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Royal Caribbean Mistake Causes Huge Passenger Problem

The cruise line has done something that people get really angry at airlines for, but passengers may really like the solution.

When people book a vacation, they make those plans months, sometimes years in advance. That's because, in most cases, taking a trip, especially one that involves not just your household, but maybe even family and friends, there are a lot of moving pieces.

You have to find time on the calendar that matches up with when adults can get off from work and kids are out of school. That can be tricky and often requires people to put in for time off from their employers, move other things around, arrange care for children or elderly people not making the trip.

It's not easy and it's even harder when you book a cruise. That's because a cruise ship leaves and returns on specific dates. Disney World does not move. Your flight can be delayed and it's annoying, but it won't cause you to miss your trip. Booking a cruise -- especially for people who can't drive to the port -- requires a lot of precision and you have to make decisions early.

Will you fly in the day before or risk a flight on the day the ship leaves? One comes with the added cost of a hotel room and additional transportation while the other one puts you at risk of missing your ship. None of these are easy decisions and all of them are generally made months in advance.

That makes it especially frustrating when a cruise line cancels a cruise or something goes wrong with your planned trip. That has happened to a group of Royal Caribbean passengers right before they were supposed to leave on Wonder of the Seas, the largest cruise ship in the world.

Wonder of the Seas Lead JS

Royal Caribbean Had a Huge Technical Issue 

Airlines routinely oversell flights. That's annoying to customers, but it's generally not that big of a deal because it usually comes with a cash or gift card payment, and you usually get booked on a later flight. If you have to stay overnight, the airline (usually) also pays for a hotel room and gives you a meal voucher.

That can be a huge problem if you needed to get to your location at a very specific time, but it's generally an inconvenience, not a problem that ruins your vacation. An oversold cruise, however, is a much bigger problem because it's not like Royal Caribbean can simply move passengers to the next ship.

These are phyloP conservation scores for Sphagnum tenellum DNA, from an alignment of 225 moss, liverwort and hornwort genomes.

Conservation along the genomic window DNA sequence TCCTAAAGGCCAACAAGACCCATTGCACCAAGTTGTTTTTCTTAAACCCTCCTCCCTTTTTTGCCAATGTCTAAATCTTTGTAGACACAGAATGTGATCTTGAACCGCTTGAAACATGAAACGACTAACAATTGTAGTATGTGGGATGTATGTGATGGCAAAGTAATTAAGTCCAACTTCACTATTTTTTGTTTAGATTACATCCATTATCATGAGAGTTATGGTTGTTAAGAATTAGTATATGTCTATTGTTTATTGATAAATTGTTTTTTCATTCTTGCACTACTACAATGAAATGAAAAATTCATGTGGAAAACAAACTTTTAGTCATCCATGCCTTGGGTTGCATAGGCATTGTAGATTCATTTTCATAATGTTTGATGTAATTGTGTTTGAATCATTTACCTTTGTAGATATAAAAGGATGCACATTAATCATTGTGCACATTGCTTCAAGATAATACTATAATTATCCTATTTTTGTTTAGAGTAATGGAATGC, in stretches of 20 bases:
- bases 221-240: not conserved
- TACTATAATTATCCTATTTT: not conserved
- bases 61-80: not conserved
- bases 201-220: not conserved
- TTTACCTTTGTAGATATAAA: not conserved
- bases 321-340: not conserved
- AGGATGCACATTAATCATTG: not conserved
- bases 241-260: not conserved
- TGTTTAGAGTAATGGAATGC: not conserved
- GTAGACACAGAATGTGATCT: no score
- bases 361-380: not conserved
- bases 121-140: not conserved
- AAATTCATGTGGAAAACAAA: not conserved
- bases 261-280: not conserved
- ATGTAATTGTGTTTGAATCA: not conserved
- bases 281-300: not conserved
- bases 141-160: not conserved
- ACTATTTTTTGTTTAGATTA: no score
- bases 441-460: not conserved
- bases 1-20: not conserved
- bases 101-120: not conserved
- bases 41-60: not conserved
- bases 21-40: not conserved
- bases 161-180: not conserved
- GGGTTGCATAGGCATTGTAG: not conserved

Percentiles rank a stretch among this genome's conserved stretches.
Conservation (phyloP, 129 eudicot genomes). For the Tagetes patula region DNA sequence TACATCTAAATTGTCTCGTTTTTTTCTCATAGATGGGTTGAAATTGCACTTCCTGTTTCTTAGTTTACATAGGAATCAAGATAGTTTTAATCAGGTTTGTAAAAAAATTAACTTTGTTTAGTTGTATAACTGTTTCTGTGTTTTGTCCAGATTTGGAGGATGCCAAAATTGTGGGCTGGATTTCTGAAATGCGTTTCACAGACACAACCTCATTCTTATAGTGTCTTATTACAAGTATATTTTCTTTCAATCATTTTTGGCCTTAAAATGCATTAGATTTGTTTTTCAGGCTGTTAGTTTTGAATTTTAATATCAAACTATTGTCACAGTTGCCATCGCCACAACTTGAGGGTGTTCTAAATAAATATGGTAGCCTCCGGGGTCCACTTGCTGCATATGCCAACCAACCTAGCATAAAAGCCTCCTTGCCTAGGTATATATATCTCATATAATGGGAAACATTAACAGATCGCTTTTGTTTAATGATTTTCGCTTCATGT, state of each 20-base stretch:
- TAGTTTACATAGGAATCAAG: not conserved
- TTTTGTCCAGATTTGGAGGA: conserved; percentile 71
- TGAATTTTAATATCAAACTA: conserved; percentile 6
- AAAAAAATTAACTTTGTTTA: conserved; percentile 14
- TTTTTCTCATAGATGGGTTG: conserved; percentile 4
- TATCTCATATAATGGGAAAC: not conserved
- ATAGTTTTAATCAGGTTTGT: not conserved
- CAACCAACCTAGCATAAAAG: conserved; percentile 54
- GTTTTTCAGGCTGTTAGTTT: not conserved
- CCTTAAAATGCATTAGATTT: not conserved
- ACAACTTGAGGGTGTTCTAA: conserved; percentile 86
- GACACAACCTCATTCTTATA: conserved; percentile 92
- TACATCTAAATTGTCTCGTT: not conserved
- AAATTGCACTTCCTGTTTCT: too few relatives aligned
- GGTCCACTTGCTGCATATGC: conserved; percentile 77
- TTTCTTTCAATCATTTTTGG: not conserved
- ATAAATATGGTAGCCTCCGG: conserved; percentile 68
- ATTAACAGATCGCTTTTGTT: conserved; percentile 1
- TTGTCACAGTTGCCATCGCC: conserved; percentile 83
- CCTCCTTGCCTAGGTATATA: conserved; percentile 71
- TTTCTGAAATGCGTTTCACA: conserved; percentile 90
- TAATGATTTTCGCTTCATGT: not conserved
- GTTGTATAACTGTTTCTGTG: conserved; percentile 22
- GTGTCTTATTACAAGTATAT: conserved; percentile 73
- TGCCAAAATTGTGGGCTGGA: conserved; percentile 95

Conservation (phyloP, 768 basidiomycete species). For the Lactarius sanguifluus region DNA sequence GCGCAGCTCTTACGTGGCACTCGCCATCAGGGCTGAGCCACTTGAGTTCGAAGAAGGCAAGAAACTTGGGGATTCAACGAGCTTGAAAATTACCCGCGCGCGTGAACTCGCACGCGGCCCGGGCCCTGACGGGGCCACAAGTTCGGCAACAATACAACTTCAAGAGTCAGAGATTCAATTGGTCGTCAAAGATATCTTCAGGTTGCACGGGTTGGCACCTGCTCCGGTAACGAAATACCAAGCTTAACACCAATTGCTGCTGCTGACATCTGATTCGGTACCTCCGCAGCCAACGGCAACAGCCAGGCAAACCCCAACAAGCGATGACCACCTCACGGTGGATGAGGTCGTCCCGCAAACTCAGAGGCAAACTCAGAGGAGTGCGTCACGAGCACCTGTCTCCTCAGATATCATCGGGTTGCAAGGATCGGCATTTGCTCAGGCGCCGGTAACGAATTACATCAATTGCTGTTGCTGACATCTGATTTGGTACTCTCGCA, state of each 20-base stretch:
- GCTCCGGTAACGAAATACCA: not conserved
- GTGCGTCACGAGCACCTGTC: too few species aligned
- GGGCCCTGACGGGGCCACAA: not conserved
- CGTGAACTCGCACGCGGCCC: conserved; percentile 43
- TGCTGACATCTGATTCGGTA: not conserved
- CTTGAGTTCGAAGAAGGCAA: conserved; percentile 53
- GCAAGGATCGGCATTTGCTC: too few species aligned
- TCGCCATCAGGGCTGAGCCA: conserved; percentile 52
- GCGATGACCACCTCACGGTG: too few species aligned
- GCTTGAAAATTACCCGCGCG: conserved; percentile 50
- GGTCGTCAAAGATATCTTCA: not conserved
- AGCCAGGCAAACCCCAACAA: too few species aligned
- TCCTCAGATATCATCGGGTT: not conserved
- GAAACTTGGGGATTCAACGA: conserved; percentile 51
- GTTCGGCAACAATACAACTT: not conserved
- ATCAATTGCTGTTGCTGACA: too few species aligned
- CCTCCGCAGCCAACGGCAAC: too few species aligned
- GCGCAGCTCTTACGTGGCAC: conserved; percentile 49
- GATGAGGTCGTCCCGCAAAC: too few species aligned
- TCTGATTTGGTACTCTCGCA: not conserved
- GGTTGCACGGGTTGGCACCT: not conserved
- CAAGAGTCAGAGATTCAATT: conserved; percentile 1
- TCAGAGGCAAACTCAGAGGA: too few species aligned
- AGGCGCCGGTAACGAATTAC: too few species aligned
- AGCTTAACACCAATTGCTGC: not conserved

People book specific ships because of the ship and the itinerary. When it comes to Wonder of the Seas, any other ship would be a downgrade, so Royal Caribbean has a big problem when a computer glitch caused it to overbook an upcoming sailing on its newest ship, CruiseHive reported. 

“We’re sorry to inform you that due to an unexpected inventory error, your scheduled Wonder of the Seas December 11th, 2022 sailing is currently oversold in certain stateroom categories,” the company notified impacted passengers by email.

While this situation is rare, it has happened recently on a sailing on Rhapsody of the Seas in August.

Royal Caribbean Makes a Generous Offer

Royal Caribbean has to cancel sailings somewhat regularly. It usually happens months out because a ship gets chartered, or it has to be moved to a new port. In those cases, passengers often get an offer to move to another ship sailing similar dates or they're given a credit above their original fare (if they opt to not take a refund).

In this case, passengers found out less than a week before their sailing. Royal Caribbean has made impacted customers on this Wonder of the Seas sailing a generous offer.

The oversold cabins are all ocean view, balconies, or higher. If passengers who were booked for those rooms opt to sail in an interior, they can take the trip and get a 100% refund. Guests will still pay taxes and port fees and the cruise line has given them until Dec. 8 to opt in. It's possible that interior rooms could run out as well, but Royal Caribbean has not commented on that.

Cancellations or people opting for the new deal could free up enough rooms to allow some passengers to end up sailing in the original class of rooms they booked.